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I have a design based question where I want to avoid dynamic_cast but still want to know how to get to loose coupling.

 class Prod { // Prod has lot of subclasses 
 public:    
      void method()
      {//Some Implementation
      } 
 };

 class Prod_X : Prod 
 { 
     int special_variable; 
     public:    
         void method()
            {//Override Base
            }    
         void setSpecialVariable() 
            {//Set Special Variable
            } 
 };

 class Factory 
 { 
 public: 
      Prod* create(string &s) 
      { if (s == "X") return new Prod_X; //And so on
      };
 };

  class O 
  { 
  public: 
       Factory F; // Assume we are talking about a simple factory pattern 
       Prod* create(string &s) 
       { p = F.create(s); return p;}
       Prod* p; 
  };


 // Issue is here on coupling and how to avoid dynamic_cast
 // Inherited Prod member for O_derived_X is always Prod_X (Factory takes care of that) 
 class O_derived_X { 
 int special_variable; 
 public: 
      void setSpecialVariable() 
      { // Need to set Prod_X Variable 
        Prod_X *px = dynamic_cast<Prod_X*>(p); 
        px->setSpecialVariable(); 
      } 
 };

Two things

  1. I introduced the special_variable in Prod_X because it was an attribute of Prod_X and not Prod in general. Is this right?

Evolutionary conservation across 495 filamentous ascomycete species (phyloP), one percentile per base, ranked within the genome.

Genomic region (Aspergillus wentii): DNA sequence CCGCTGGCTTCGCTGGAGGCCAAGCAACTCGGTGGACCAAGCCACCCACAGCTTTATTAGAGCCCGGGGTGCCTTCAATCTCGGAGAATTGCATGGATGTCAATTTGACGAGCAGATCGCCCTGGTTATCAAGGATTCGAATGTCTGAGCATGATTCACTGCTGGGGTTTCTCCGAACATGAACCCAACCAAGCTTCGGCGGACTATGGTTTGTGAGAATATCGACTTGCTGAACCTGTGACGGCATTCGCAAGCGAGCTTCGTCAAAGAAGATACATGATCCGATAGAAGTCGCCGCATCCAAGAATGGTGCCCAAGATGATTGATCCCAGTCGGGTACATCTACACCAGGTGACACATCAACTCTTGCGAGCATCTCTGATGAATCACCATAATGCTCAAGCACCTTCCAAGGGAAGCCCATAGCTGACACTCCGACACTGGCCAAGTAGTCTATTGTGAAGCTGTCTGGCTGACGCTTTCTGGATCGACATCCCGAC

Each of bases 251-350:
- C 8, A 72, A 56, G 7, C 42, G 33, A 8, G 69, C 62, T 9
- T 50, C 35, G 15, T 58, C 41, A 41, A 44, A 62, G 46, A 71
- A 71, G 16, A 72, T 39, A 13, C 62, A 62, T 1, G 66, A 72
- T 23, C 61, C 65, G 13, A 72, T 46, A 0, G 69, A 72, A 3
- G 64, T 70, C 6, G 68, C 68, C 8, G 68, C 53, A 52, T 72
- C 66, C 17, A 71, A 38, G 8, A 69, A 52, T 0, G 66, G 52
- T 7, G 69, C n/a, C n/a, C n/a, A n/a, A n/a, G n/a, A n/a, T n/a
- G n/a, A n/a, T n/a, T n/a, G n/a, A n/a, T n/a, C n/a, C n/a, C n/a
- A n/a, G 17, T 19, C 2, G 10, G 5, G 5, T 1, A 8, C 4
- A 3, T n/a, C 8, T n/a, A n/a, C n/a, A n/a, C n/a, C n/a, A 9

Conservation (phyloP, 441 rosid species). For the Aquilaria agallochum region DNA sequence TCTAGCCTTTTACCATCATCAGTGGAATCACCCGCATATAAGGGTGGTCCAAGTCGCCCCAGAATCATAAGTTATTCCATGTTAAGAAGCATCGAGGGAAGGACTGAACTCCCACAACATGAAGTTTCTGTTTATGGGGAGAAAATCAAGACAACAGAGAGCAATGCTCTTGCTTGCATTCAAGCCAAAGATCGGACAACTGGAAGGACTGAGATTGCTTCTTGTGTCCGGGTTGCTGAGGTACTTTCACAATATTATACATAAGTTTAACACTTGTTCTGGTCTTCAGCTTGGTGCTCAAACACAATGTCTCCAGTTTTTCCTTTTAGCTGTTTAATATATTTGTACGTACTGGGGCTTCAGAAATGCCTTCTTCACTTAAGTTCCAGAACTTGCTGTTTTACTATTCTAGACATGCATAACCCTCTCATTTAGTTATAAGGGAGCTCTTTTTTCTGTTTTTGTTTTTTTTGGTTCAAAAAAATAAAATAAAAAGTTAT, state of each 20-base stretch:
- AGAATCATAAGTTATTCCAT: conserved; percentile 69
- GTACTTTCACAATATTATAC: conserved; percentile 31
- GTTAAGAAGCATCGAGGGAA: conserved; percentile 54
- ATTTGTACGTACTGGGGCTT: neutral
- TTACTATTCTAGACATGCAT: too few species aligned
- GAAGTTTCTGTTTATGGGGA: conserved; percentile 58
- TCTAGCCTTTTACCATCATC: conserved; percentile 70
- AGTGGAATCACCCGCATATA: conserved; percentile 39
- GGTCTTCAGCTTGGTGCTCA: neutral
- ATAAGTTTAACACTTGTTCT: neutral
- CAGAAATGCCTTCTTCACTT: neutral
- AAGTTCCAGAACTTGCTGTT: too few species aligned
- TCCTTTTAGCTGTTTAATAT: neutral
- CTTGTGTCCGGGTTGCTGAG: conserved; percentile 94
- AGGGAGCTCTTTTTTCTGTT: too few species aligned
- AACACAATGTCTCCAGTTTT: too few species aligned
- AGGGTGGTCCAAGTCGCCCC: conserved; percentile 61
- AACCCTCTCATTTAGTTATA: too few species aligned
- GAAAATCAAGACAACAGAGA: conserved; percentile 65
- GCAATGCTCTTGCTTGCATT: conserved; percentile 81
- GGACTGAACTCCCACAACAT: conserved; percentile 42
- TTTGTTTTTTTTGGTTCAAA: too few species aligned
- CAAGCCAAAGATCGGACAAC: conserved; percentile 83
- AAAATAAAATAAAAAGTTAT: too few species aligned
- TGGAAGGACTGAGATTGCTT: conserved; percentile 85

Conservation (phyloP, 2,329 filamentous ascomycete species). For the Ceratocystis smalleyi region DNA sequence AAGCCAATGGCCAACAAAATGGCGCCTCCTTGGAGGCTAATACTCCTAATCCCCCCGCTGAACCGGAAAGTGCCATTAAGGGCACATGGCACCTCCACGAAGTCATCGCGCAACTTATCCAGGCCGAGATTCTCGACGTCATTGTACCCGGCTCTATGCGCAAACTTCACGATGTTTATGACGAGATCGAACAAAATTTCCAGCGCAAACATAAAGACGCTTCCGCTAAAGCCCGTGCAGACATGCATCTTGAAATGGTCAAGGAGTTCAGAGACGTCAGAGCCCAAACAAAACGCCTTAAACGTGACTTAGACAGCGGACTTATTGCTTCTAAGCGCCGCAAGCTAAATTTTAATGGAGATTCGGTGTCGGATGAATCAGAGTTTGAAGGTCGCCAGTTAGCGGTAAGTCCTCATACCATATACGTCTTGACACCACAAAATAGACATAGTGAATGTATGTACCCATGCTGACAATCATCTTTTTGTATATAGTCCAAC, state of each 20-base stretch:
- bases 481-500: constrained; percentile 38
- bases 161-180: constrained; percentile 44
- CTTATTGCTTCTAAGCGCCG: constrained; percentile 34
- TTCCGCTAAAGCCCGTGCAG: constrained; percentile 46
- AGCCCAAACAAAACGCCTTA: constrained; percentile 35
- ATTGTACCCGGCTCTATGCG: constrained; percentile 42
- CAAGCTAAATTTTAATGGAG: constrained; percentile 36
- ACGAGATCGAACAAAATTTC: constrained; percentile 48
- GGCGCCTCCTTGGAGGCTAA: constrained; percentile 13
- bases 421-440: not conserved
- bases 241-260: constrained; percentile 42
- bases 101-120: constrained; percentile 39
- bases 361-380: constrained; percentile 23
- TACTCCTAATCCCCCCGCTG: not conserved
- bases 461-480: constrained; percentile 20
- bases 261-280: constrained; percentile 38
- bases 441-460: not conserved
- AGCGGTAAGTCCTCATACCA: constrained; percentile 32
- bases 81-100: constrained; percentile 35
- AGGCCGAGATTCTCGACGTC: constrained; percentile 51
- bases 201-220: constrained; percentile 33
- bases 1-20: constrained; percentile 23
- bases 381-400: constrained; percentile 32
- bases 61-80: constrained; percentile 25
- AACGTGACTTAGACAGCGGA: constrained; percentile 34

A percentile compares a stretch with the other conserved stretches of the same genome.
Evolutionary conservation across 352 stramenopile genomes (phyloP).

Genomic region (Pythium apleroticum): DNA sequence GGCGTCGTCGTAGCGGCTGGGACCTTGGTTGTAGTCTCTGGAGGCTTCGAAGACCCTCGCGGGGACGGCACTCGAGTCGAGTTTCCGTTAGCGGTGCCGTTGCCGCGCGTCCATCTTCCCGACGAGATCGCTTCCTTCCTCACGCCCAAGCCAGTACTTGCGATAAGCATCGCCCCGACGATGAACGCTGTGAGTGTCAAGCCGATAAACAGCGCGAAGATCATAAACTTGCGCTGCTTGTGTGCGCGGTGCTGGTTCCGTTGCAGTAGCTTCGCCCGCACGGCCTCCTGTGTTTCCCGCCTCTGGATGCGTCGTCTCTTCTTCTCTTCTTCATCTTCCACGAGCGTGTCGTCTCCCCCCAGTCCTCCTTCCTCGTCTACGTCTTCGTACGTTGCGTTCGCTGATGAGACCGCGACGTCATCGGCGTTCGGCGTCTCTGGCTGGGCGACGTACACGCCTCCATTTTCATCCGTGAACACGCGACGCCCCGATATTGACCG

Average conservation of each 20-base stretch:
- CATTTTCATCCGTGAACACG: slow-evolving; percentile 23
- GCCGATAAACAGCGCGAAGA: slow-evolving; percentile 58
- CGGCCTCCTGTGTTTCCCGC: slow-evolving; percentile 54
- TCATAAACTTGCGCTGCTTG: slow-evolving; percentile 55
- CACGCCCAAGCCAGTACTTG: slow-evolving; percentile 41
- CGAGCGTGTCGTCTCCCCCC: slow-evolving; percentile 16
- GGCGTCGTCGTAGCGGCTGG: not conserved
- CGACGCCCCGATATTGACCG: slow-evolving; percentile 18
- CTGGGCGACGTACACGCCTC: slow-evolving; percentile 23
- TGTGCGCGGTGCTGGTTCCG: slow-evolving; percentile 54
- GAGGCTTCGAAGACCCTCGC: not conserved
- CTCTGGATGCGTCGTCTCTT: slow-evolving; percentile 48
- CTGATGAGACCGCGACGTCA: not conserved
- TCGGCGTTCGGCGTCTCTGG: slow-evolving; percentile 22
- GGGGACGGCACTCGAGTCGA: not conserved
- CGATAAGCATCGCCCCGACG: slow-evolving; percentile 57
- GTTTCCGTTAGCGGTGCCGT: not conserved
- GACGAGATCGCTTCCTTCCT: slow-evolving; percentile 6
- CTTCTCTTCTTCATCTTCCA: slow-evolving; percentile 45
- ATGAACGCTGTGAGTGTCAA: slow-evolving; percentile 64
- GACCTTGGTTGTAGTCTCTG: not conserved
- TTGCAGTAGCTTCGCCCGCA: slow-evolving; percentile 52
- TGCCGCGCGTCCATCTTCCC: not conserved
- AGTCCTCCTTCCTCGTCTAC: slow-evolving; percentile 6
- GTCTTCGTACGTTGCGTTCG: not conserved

2. class O basically uses the interface of class Prod to do mostly everything. But, for this special variable, O_derived_X is interested in setting it correctly.

Could you suggest where I am going wrong? Or how can I refactor the code?

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2  
There is no need in dynamic_cast, you can just use static_cast. –  user405725 Jul 28 '11 at 12:55
    
But isn't static_cast (also dynamic_cast) going to result in an undefined behaviour {See [link] (stackoverflow.com/questions/6322949/…)} –  jmishra Jul 28 '11 at 13:01
    
No UB, because you know what the dynamic type of 'p' is. And since you know for sure, there is no need to dynamic_cast. static_cast is your friend here. –  rodrigo Jul 28 '11 at 13:08
    
at some point you need a way to make the difference between Prod and Prod_X; whether it's a cast, or another create() method that yields a specific product, but you need something. are you familiar with COM? there you have interfaces, coclasses that implement the interfaces and class objects or factories, that know how to create the coclass instances. but then you also have this QueryInterface method that allows you to get a pointer to another interface the object implements. how it does that? casting... –  Marius Bancila Jul 28 '11 at 13:17
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1 Answer 1

up vote 0 down vote accepted

In an ideal design, publicly inherited classes have an "is a" relation and not an "is an extension of" relation in the sense that they may be extended but you don't notice it from the interface point of view. This is best achieved if you actually order objects to do something and you don't get/set them. In that case factories can just create what is needed and clients don't need to know the actual class (polymorphism).

This is not always possible/easy, so casting could be the solution, but you could argue that a factory may not be needed in that case (O_derived_X could create a Prod_X object itself).

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